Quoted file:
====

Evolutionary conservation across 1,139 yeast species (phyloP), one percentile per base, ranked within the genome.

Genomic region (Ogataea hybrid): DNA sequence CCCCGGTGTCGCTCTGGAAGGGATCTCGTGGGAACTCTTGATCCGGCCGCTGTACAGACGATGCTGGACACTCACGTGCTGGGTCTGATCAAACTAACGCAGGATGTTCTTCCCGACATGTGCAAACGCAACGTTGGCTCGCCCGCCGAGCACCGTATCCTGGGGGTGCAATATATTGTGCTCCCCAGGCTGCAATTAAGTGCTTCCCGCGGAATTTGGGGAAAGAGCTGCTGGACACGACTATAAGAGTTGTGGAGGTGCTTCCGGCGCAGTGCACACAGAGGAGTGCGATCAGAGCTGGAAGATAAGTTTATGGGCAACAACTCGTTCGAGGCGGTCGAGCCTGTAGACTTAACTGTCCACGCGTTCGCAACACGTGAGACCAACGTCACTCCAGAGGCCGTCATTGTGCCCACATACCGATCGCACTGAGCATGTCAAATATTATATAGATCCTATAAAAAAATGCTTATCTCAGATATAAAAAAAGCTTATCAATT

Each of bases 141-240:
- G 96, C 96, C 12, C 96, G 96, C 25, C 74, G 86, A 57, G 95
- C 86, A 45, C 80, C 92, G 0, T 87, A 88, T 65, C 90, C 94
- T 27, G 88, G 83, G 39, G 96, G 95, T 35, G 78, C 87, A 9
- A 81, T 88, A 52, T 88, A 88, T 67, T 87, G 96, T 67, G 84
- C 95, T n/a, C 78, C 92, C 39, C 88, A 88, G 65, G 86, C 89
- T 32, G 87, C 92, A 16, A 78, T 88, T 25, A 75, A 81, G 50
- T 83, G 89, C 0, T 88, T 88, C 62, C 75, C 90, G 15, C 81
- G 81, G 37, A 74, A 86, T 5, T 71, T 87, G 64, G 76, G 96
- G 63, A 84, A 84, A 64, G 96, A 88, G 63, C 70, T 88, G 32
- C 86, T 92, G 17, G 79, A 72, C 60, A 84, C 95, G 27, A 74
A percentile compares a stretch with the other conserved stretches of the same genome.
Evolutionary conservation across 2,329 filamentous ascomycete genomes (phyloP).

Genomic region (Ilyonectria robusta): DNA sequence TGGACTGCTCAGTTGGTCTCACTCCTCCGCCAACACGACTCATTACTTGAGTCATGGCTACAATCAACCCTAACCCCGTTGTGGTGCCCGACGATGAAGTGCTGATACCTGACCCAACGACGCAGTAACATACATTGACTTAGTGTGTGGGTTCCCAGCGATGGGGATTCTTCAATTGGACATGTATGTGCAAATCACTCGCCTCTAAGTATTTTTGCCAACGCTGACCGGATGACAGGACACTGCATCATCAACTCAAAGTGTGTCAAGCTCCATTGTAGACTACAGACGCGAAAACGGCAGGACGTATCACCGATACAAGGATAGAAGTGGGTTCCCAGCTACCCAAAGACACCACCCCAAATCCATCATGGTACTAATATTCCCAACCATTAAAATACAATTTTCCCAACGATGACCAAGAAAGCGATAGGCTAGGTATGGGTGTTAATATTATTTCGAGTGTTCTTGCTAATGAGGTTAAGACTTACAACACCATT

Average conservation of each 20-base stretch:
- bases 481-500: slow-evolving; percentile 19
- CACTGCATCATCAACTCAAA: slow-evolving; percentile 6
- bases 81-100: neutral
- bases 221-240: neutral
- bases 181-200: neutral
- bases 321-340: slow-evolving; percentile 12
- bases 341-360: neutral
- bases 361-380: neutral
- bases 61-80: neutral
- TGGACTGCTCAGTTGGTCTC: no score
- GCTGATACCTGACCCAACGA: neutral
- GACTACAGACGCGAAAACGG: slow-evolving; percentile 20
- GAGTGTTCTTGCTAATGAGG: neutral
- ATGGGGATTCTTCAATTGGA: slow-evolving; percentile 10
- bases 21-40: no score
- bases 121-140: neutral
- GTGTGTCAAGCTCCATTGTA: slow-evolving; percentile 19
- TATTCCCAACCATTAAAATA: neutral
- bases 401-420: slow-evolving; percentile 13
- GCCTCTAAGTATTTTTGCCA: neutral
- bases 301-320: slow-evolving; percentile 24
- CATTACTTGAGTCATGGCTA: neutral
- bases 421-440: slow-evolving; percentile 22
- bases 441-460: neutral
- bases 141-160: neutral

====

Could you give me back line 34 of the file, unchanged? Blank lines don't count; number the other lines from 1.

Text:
- GTGTGTCAAGCTCCATTGTA: slow-evolving; percentile 19